This is going to be like any other, adversarial, dialog sequence. You have two characters talking to each other, and they both want different things, and they’re going to try to convince the other character to give them what they want.
Anything with good dialog, and people arguing or trying to manipulate one another can be fodder for this kind of scene.
I would avoid good cop/bad cop. Not because it’s unrealistic, or because it doesn’t work, but because it’s so damned cliche at this point. The fact is, in police interviews, they don’t even need to introduce a bad cop. (They also don’t call them “interrogations”; always “interviews.” It’s 1984 style newspeak, but it also avoids conjuring up the images of telephone books and rubber hoses.)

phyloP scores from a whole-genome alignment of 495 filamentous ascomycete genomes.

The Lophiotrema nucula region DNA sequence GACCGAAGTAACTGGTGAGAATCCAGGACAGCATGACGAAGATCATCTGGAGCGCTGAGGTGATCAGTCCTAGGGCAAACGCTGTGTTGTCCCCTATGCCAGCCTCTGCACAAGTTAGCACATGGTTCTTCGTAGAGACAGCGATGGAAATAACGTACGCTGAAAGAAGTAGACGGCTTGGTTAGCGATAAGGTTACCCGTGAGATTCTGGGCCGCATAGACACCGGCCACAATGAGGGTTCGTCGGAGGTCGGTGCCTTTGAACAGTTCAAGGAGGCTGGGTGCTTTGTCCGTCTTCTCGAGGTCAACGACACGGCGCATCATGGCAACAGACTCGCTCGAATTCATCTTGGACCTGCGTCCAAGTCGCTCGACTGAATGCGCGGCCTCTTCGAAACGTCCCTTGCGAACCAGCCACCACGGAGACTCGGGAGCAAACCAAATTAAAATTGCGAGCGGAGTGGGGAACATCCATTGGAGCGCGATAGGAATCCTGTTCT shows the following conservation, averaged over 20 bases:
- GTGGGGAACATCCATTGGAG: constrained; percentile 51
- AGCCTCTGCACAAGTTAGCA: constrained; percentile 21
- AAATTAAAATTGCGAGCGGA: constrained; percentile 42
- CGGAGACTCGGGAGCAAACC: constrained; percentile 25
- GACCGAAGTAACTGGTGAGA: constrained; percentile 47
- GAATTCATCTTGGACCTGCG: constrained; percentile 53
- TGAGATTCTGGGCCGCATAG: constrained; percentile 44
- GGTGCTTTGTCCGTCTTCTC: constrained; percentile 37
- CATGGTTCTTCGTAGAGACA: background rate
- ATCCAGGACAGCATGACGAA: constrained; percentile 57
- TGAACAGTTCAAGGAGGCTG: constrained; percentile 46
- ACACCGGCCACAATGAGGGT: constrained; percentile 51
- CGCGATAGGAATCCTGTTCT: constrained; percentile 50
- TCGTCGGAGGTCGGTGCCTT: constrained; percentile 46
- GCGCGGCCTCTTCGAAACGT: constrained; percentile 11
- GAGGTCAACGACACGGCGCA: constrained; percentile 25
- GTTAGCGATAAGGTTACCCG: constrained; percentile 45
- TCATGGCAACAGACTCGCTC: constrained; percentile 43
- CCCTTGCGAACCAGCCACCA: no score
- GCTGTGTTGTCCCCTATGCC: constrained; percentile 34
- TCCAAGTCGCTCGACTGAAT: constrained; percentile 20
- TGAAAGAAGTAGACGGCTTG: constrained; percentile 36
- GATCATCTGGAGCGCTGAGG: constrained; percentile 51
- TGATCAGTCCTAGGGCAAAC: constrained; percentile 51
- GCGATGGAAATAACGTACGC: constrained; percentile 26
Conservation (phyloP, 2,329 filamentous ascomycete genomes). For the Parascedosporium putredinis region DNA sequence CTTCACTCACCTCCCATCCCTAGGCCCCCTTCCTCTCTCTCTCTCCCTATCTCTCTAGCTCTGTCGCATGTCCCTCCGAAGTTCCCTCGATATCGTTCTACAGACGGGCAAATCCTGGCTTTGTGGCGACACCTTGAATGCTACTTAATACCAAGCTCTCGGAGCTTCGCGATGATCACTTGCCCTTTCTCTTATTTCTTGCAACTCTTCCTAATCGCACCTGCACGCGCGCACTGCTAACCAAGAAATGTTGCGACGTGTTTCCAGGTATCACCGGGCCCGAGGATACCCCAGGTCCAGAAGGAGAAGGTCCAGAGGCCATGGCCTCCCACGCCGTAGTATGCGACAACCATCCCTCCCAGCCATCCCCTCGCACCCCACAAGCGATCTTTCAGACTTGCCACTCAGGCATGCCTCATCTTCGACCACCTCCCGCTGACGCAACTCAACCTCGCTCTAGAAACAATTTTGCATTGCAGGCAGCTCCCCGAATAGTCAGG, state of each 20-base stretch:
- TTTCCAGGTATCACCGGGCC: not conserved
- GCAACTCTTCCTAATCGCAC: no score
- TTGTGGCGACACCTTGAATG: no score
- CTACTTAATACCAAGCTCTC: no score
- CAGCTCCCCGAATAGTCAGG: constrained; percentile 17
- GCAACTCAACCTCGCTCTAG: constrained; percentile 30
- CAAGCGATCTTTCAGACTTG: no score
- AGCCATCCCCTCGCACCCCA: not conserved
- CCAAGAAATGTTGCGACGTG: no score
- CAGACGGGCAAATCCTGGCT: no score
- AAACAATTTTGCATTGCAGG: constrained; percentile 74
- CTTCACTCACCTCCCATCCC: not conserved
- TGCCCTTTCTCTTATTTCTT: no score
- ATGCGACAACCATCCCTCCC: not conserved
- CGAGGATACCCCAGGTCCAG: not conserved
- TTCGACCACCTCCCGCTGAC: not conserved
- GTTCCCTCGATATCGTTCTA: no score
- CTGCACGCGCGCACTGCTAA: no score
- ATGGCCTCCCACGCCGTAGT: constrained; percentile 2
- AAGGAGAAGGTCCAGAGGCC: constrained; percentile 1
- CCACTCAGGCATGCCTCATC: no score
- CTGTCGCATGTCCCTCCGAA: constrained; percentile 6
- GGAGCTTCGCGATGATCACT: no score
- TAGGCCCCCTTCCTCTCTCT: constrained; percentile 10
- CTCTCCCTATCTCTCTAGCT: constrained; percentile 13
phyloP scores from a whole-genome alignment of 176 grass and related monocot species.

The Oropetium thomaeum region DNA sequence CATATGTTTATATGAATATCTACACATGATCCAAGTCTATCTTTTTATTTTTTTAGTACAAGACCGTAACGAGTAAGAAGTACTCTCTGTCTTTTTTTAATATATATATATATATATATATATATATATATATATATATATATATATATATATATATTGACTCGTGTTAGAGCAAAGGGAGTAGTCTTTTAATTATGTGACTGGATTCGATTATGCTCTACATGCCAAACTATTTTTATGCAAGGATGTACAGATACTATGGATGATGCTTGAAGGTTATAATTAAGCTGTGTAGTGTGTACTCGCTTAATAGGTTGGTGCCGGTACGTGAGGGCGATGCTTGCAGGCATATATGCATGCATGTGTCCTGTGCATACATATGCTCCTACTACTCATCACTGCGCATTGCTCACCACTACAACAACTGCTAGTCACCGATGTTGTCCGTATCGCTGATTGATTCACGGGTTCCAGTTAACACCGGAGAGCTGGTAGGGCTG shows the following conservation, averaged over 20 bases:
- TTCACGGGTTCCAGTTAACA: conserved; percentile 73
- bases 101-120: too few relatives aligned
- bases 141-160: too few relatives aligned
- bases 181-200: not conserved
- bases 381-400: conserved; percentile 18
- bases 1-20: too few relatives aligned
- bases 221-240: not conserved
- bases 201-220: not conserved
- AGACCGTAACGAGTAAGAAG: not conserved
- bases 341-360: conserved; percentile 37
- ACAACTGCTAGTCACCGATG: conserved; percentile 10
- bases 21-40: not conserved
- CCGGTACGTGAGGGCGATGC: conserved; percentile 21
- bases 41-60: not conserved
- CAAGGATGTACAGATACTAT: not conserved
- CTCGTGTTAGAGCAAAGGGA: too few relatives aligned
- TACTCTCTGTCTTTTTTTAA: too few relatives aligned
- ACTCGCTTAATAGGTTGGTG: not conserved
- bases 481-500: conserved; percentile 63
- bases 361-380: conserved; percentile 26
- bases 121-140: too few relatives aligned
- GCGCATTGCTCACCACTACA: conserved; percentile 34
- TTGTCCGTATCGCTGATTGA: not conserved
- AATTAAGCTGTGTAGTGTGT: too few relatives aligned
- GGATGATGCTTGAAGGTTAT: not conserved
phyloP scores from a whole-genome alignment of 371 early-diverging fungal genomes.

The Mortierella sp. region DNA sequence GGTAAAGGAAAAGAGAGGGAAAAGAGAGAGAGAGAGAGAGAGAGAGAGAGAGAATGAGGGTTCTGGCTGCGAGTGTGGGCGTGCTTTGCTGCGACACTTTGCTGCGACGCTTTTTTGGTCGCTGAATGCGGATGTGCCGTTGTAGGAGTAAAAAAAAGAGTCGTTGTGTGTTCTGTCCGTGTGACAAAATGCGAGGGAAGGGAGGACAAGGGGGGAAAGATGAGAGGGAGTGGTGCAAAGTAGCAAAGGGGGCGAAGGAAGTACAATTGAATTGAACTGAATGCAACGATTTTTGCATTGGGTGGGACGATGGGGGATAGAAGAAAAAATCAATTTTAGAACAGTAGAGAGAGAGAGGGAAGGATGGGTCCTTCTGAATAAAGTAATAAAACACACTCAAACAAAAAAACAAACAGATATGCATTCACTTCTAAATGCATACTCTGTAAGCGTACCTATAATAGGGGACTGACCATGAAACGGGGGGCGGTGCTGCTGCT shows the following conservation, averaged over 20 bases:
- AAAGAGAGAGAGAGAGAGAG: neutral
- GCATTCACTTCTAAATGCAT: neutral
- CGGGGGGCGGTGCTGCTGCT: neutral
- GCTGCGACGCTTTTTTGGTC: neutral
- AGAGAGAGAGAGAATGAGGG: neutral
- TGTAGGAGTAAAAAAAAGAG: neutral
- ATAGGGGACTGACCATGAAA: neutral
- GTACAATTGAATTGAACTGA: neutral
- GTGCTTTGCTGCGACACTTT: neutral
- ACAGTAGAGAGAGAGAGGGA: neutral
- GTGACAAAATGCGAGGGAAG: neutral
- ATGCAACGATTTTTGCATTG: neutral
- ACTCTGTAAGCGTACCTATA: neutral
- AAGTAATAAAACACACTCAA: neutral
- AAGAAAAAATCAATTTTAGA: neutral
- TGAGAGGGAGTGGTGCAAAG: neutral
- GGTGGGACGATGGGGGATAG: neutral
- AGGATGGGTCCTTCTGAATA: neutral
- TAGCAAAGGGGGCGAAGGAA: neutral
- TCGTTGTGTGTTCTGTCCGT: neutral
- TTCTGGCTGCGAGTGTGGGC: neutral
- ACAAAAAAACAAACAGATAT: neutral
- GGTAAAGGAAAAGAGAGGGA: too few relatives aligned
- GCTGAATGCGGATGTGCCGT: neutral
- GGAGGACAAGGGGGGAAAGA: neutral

Making friends is one way for your interrogator to get what they want, tricking them is another. Mixing those you can have your interrogator trying to convince the other character that they’re really on their side, either by being sympathetic (what police will usually do), or by convincing them that they’re a covert member of their organization.
Just remember, it’s just your character trying to persuade someone else, that’s all.